It is somewhat perplexing, but definitely worth paying attention, as we hear claims that China’s Huawei may be selling one in every five mobile phones purchased in Hong Kong.
That is right! The mainland tech giant is said to have scored a remarkable success in its smartphone business last year even as it confronted a host of troubles overseas, including the arrest of its founder’s daughter and CFO, getting shut out from 5G networks, allegations of links with the Chinese government, etc.
After announcing last month that its annual global shipments topped the 200 million unit mark for the first time, Huawei is now boasting that it has doubled its market share in Hong Kong.
Speaking at a product event in Hong Kong this week, Andy Ho Hung-leuk, Greater China vice-president for Huawei’s consumer group, said his firm’s share in the Hong Kong smartphone market rose to 20 percent last year from 10 percent in 2017, thanks to a 93 percent surge in sales volume.
Huawei’s record global unit shipments last year, which helped the firm overtake Apple and propelled it to the world No.2 spot behind Samsung, came amid strong performance of its flagship P20 and Mate 20 handset series as well as good response for its Honor 10 range.
The Shenzhen-based group, despite all the challenges it is facing in the West, has emerged as the entity to watch in the smartphone industry as it seeks to close in on the global leader Samsung.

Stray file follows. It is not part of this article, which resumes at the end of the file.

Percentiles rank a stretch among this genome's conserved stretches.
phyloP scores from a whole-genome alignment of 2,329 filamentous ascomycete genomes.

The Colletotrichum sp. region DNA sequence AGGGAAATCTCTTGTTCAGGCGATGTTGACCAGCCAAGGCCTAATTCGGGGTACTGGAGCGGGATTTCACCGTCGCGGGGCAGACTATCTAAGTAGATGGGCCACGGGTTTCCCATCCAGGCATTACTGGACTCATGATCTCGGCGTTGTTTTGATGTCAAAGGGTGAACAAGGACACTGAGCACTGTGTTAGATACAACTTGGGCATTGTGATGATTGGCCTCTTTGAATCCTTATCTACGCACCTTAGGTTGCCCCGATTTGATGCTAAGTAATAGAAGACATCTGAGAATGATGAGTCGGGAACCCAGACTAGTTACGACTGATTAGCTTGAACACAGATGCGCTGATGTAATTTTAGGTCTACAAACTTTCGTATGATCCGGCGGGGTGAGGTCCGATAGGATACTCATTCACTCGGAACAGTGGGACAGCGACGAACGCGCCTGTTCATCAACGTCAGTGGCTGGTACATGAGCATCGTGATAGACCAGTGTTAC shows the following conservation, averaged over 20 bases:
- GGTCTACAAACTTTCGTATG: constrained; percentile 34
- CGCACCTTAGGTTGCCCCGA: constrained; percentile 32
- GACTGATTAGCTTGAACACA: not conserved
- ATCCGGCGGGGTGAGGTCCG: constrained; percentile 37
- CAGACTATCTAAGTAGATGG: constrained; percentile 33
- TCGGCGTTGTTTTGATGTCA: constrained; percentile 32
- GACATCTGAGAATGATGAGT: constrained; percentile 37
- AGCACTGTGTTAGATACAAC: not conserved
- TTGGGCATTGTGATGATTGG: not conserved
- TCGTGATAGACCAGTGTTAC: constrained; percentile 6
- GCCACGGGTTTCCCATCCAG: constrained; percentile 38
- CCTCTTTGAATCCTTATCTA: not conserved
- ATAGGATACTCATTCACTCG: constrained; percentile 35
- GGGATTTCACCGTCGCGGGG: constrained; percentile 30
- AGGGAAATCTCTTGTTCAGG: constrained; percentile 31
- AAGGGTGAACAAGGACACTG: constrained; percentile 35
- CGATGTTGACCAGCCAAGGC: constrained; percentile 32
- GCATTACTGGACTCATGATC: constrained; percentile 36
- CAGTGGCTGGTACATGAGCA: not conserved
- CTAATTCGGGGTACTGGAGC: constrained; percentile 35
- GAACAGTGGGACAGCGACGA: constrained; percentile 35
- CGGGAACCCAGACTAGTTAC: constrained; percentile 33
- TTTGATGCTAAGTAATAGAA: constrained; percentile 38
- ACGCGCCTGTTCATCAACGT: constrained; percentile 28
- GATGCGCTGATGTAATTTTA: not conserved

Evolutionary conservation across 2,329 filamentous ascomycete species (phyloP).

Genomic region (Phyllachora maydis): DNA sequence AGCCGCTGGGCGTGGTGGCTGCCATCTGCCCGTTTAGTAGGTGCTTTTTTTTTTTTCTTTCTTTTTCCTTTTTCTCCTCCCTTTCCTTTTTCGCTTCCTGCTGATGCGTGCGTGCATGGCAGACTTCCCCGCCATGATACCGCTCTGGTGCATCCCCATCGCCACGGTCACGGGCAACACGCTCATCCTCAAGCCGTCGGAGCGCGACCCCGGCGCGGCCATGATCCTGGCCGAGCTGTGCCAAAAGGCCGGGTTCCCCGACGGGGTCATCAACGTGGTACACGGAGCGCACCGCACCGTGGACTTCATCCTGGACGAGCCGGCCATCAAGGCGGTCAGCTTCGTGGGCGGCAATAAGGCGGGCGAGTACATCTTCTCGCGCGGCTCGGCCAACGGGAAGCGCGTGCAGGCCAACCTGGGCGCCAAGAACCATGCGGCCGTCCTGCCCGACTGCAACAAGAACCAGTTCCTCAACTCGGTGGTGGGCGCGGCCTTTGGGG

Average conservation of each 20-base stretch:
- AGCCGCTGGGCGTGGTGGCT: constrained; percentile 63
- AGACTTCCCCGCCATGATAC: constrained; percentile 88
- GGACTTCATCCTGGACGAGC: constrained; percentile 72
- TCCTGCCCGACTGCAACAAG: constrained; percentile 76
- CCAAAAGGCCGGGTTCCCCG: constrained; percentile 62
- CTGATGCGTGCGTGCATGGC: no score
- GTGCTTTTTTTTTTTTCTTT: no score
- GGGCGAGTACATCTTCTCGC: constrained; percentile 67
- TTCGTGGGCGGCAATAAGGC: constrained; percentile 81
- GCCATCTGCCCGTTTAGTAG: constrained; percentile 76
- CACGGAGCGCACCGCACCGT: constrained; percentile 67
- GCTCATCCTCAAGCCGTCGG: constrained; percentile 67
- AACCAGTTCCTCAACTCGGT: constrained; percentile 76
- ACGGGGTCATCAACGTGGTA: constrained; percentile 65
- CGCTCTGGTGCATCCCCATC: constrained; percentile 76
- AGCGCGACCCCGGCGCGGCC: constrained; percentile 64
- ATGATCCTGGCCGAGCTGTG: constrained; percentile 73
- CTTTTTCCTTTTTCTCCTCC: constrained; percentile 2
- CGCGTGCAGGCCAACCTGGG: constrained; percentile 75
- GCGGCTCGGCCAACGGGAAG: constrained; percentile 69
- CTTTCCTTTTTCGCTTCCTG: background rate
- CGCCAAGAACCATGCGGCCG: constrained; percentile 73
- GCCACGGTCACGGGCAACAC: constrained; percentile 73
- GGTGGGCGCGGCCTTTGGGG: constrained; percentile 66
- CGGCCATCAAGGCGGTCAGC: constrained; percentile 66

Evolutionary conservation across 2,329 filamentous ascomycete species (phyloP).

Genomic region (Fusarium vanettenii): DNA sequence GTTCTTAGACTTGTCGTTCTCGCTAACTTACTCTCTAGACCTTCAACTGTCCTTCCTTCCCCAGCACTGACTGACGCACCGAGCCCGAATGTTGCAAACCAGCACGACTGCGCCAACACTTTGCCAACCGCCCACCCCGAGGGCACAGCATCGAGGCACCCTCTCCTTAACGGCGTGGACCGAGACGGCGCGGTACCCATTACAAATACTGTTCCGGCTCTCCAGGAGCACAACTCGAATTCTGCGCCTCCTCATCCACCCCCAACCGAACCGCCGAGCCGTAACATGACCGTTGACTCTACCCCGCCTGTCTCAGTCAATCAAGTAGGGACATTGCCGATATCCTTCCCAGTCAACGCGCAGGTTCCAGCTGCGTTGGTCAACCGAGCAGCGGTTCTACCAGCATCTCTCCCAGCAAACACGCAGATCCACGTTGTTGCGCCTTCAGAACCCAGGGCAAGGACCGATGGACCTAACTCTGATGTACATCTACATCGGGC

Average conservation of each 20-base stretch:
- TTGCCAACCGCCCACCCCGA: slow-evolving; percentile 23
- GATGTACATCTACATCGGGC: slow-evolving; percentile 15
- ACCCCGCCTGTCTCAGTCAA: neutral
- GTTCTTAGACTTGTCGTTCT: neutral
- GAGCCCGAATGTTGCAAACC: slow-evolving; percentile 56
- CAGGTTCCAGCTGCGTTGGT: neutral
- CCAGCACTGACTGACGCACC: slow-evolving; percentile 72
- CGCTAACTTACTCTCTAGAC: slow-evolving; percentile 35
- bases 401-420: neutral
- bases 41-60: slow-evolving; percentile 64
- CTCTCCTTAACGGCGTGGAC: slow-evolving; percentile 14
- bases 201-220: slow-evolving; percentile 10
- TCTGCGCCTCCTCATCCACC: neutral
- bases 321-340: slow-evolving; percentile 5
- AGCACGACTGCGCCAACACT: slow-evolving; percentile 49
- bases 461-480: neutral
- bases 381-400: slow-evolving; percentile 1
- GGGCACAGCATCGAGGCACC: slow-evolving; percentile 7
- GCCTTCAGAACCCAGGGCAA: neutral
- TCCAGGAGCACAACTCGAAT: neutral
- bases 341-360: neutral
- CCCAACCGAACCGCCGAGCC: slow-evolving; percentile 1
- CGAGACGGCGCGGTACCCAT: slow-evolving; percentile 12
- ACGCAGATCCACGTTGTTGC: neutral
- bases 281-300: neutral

A key element in the strategy to boost the market share further is launch of new devices with advanced features, with the latest being the Nova 4.
On Tuesday, Huawei unveiled the new handset in Hong Kong, showing off a “hole-punch” display that houses a selfie camera.
The gadget, priced at HK$3.688, is expected to notch sales of 100,000 units in the local market this year, according to company executives.
That means the model will alone take almost 3 percent of the Hong Kong market, estimated to be worth about 3.5 million units.
According to Ho, Huawei wants to enhance its market share in Hong Kong to 24 percent this year. That means one in four people opting for the Chinese premium brand.
Given the Mate 20 series, which I think is very comparable, if not better, than the iPhone XS and XR series, and the other new launches, Huawei could definitely make further gains in the city.
I believe Hong Kong’s mobile landscape had been split up almost equally between iOS and Android devices.
Now, if Huawei wants to see one in four Hongkongers using its phones, it means the firm wants half of the Android market for itself, taking away share from foreign brands such as Samsung and Nokia as well as Chinese rivals Xioami, Oppo and Vivo.
If you ask me, Huawei may find this particular task easier to achieve than getting its princeling lady CFO out from North America this year. Wanna bet?
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